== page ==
School of Life Sciences
Tel: Email: firstname.lastname@example.org
Antimicrobial Resistance (AMR) is a critical global threat but the mechanisms behind the rapid dissemination in an environmental context remain largely unexplored, particularly UK river systems. The focus of my work is to explore the effects of different environmental pressures on the movement of mobile genetic elements that harbour potential resistance genes between clinically-relevant pathogens and the indigenous riverine microcommunity.
This investigation aims to characterise the effects of persistent antibiotic residues on gene transfer within a riverine microcommunity. Antibiotic residues present in UK freshwater are the result of anthropogenic pollution and some classes can be resilient to rapid degradation and can persist, unaltered. In this study, a series of microcosms using river water and sediment have been established in order to emulate a natural riverine ecosystem that can be manipulated and analysed. Whilst in vitro simulations are useful in the study of AMR, the changeability of interactions and antimicrobial bioavailability varies greatly in situ and, as a result, observations made in a laboratory may not match those present in nature.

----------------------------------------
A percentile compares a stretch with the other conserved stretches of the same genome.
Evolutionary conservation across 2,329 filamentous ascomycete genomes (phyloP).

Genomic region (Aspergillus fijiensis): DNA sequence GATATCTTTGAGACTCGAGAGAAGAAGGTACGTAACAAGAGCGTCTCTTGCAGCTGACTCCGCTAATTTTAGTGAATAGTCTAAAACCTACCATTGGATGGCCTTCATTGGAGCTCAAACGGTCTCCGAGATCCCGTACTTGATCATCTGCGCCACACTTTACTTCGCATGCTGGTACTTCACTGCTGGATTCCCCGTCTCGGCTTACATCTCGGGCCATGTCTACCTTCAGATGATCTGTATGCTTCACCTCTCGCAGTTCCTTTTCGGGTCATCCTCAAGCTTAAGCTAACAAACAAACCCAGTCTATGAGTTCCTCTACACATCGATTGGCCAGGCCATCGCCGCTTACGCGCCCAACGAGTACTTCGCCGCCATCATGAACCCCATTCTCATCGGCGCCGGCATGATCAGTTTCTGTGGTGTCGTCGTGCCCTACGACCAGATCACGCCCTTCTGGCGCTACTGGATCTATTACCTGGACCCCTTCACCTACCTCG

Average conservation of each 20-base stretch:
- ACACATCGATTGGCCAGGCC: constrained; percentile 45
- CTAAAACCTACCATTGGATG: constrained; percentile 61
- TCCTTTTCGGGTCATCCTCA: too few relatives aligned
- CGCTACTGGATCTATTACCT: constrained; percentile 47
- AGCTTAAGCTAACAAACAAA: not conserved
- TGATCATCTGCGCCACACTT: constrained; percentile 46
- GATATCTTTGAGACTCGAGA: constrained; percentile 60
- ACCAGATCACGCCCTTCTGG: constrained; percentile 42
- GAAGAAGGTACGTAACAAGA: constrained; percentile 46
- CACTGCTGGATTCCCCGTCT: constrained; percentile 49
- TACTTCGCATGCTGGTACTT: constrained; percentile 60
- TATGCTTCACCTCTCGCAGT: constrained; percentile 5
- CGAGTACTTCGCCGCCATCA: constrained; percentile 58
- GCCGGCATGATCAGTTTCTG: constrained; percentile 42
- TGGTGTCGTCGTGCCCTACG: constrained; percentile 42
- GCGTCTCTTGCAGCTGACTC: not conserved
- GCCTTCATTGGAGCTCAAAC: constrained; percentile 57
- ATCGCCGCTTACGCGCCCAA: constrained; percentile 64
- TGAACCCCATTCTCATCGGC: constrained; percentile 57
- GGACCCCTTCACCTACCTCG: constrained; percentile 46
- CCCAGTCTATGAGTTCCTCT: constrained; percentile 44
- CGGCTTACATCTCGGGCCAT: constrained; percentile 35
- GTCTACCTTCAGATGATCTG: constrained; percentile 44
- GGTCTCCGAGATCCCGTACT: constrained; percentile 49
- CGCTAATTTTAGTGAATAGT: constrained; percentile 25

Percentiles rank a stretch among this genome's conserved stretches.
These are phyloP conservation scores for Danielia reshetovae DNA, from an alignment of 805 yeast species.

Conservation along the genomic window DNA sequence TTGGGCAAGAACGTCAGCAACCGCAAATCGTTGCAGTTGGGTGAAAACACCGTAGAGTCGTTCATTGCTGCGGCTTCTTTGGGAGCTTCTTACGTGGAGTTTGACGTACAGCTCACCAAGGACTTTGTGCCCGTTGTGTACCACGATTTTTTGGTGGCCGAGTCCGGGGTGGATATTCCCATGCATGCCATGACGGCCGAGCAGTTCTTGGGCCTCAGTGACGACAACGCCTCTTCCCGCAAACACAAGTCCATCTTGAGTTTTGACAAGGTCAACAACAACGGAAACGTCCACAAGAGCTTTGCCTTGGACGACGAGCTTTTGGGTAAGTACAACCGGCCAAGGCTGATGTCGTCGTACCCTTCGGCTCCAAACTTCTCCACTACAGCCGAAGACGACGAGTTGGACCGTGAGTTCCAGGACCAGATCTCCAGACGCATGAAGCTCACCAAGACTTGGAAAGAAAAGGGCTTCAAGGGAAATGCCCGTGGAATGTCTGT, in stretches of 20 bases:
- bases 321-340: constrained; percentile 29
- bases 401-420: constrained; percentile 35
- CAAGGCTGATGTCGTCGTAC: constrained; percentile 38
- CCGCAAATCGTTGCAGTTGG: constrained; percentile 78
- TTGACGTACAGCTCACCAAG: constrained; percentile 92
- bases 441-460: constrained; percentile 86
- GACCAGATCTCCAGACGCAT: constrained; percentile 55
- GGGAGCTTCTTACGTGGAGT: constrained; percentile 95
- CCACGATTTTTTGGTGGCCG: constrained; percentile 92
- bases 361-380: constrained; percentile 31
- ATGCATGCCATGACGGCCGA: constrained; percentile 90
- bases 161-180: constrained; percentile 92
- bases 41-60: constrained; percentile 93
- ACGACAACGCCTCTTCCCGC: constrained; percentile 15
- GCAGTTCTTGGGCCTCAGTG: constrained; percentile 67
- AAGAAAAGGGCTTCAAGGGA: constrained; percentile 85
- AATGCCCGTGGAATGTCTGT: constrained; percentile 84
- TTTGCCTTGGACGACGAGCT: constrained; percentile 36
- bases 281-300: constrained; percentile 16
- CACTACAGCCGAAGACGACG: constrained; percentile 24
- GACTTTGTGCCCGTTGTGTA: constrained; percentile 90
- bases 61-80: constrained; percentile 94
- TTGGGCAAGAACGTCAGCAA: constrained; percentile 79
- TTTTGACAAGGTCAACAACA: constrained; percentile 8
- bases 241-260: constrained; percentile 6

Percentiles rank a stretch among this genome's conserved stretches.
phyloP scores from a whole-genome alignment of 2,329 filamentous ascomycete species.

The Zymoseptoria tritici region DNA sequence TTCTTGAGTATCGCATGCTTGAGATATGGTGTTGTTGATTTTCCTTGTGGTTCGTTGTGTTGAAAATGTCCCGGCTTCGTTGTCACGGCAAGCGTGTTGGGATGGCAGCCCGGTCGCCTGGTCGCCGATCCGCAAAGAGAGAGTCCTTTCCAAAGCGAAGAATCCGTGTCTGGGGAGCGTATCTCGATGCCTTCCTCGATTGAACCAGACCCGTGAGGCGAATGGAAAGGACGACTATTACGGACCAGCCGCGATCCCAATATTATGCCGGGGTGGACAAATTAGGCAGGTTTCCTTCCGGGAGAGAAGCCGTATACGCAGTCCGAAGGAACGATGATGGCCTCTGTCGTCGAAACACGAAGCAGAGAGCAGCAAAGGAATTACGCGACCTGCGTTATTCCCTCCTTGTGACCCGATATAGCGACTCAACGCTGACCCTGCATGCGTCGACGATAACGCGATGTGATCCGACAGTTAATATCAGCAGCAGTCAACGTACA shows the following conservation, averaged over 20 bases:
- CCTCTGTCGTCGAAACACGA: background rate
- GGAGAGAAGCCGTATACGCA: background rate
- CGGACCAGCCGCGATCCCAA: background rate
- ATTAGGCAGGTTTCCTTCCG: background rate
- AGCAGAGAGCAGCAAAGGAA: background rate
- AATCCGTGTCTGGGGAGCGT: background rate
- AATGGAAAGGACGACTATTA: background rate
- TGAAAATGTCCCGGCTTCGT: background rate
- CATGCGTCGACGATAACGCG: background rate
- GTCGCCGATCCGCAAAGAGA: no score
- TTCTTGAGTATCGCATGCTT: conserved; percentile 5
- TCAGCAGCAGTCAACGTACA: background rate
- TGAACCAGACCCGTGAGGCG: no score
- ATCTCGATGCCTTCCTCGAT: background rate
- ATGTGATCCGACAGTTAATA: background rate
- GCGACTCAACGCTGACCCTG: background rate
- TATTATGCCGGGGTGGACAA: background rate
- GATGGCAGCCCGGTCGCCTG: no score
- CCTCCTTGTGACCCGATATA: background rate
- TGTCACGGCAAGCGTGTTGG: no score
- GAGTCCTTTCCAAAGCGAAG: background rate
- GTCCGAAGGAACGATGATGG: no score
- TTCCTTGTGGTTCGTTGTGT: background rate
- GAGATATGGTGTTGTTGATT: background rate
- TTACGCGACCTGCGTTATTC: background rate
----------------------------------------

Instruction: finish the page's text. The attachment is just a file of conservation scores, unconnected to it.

Environmental strains of Escherichia coli present in a UK river have been chosen as a proxy for mobile gene transfer between the indigenous community as these environmental organisms (unlike laboratory strains) are evolutionarily adapted to this particular niche and will not struggle to prosper in a growth environment limited in sources of easily-accessible carbon and high competition.